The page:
Remember when I was so excited to find a back alley herbal shop a few weeks ago? Olivia started coughing again today so it’s time to put those magical treasures to work.
I’m not a doctor, and absolutely nothing that I say here should be construed as medical advice. I’m just a mom and a kitchen witch that has discovered what works well for my family and I offer it as a starting place for yours. I encourage you to do your own research and adjust my recipes to suit the needs and reactions of your individual family members.
I happen to have a child that always gets a cough. A gnarly, make you think she’s going to vomit it’s so intense cough. A “Mommy, it’s hard to breath” cough. Scary since we’re currently in a pandemic for a disease whose primary symptom is cough and difficulty breathing. I would feel better if I was as locked down as my children, but unfortunately I’m an essential worker and still dealing with crowds of unisolated public on an almost daily basis.
Hence my joy at finding most of the ingredients I need to keep my child safe.
Actually I would probably kill for some cherry bark or mullien right now, but we’ll make what we have work.
Remember when you are creating medicines for your family that the quality of ingredients matters. The strength of the medicine goes beyond its ingredients though. Whether you call them spells or prayers, stir love and power into your potions. Remember when your mother said the special ingredient was Love? She wasn’t joking.
You can find my cough syrup recipe by scrolling to the bottom, or you can scroll a bit more slowly and research my choices. There are other ingredients that would work just as well or in addition to what I have used. Remember, this is just a starting point and what I happened to have on hand when the world decided to shut down.
No, we’re not talking about candy. Marshmallow Root has a long history of treating cough…and for good reason. It is both antitussive and demulcent which means it both prevents coughs and relieves inflammation. It soothes mucous membranes and is especially good for a dry cough.
Slippery Elm Bark
Slippery Elm Bark is another time tested remedy for throat and bronchial irritations. It contains mucilage which coats the mouth and throat. It has both demulcent and expectorant properties, relieving inflammation even as it encourages the clearing of bronchial passageways.
My kids think this is just for flavoring, but really, they should know better by now. Yes, it imparts a fruity, wonderful taste that compliments and sometimes covers the less tasty additions to my syrups, but it is also packed with antioxidants and vitamin C. It also helps reduce inflammation and pain.
If y’all know my kids, you know this is a frequent player in our recipes. As often as the kids grab the sticks to suck on them like candy it’s amazing I have any left to cook with at all. I’m not complaining. High in antioxidants, it is also anti-inflammatory, antiviral, antimicrobial, and anti-fungal. Just so all of our bases are covered.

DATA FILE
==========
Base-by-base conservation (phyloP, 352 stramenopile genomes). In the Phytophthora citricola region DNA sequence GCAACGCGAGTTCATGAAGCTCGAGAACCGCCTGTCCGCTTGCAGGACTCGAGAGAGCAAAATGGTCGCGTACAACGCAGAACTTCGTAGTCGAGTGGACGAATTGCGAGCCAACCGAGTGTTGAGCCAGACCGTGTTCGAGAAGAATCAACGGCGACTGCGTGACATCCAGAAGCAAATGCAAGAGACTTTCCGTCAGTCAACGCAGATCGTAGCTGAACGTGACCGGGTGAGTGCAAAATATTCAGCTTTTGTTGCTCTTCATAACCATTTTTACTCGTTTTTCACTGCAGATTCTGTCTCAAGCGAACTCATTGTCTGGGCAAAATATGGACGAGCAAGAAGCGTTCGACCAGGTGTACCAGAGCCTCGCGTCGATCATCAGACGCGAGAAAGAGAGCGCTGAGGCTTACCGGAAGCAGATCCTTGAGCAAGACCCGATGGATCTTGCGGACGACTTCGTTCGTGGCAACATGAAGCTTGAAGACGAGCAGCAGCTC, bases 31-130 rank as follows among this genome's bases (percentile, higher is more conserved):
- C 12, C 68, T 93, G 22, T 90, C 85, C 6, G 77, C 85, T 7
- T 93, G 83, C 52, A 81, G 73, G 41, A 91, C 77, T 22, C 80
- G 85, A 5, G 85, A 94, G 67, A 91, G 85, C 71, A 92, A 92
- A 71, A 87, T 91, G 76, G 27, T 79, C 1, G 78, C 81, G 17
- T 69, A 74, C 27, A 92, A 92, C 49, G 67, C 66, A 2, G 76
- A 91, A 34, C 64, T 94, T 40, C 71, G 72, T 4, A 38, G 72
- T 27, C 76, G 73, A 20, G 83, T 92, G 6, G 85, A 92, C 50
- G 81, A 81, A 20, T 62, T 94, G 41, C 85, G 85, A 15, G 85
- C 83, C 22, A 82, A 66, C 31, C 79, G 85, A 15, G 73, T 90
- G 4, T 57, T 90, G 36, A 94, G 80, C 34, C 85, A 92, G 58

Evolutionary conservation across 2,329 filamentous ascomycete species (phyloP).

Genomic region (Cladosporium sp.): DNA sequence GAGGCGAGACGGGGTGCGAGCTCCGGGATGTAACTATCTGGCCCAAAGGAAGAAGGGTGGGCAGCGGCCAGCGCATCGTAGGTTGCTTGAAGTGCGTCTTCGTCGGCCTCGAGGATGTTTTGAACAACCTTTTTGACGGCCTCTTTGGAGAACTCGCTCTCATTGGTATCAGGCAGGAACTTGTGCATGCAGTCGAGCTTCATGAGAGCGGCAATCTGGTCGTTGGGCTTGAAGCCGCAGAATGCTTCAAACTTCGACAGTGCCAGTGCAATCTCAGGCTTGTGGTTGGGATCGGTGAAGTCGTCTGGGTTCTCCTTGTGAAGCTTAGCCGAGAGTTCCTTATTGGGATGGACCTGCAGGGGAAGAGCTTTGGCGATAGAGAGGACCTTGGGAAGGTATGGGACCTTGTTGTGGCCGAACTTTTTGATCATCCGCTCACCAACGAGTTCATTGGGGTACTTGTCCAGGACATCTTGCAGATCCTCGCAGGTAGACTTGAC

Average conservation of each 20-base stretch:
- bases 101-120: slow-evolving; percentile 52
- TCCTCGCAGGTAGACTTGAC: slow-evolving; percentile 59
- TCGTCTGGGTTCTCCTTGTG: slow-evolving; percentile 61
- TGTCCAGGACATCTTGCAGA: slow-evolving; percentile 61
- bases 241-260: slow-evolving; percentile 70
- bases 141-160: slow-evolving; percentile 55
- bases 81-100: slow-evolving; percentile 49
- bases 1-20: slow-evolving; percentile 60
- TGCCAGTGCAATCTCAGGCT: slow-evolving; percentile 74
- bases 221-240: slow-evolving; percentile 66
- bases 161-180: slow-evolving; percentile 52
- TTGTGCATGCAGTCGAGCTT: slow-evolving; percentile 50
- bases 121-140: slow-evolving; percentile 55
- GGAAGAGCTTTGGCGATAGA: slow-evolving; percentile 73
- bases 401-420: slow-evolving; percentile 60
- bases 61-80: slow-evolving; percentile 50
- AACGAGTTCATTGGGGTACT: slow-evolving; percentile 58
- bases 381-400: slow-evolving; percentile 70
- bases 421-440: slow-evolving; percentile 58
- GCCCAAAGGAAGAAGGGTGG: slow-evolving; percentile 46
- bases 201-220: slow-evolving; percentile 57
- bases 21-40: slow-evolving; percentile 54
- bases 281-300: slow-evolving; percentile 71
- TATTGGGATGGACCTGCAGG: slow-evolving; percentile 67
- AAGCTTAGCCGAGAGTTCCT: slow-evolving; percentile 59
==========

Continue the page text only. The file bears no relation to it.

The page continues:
Ginger is like a super root. It is an aromatic, warming herb that is expectorant, controls coughs, relaxes spasms, and relieves pain. It can even help to relieve the upset tummies that so often accompany illness. Just remember that dried ginger is about twice as potent as fresh ginger so go easy with it.
Another warming herb, cloves have both analgesic and expectorant properties. This means they make coughs less severe but also more productive, and they relieve pain all at the same time.
Y’all need to research this one in depth. You’ll read the word bronchial so many times that you’re eyes will cross. Antiseptic, antispasmodic, antioxidant, expectorant, and disinfectant. If it has anything to do with the respiratory system, throats, coughs, breathing…you name it, Thyme has history with it.
Anise seeds clear congestion and soothe coughs. It also just tastes really good. The girls are convinced that it has magical properties just because of it’s beautiful shape. Who am I to argue?
Okay, you might have gotten me on this. I wasn’t going to include this in the cough syrup, but Olivia smelled my concoction and said it was missing something. Since I’ve taught my children to trust their noses and their intuition when it comes to what their bodies need, I took her word for it. After sniffing out several jars she brought me this one. It added a very nice balancing aroma and flavor to the syrup. My little witch. I’m so proud of her.
Once you have gathered all of your herbs you can start cooking. There are as many schools of thought on this process as there are ways of doing it. For this particular blend I chose to steep the ingredients, strain them, and then reduce the resulting tea before adding honey.
Tada! Cough Syrup! I’ll give this by the tablespoon to my little one. You may decide to give more or less depending on the size and age of your child. Keep it in the refrigerator and use as needed. It should be good for a couple months that way.
Livy’s Witchy Cough Syrup
- 2 tsp marshmallow root
- 2 tsp slippery elm bark
- 2 tsp rose hips
- 2 cinnamon sticks
- 1 tsp ginger
- 1 tsp cloves
- 1 tsp thyme
- 1 tsp orange peel
- 1 star anise pod
- 1/2 – 1 cup raw, unfiltered honey
- Combine all herbal ingredients in a quart sized mason jar.
- Cover with hot water and a lid. Allow to steep for about two hours.
- Strain liquid into a sauce pan and reduce over medium heat to about 1 cup.
- Let cool and pour into a pint sized mason jar.
- Add half to equal parts honey, stirring well to combine.
- Refrigerate for up to two months.
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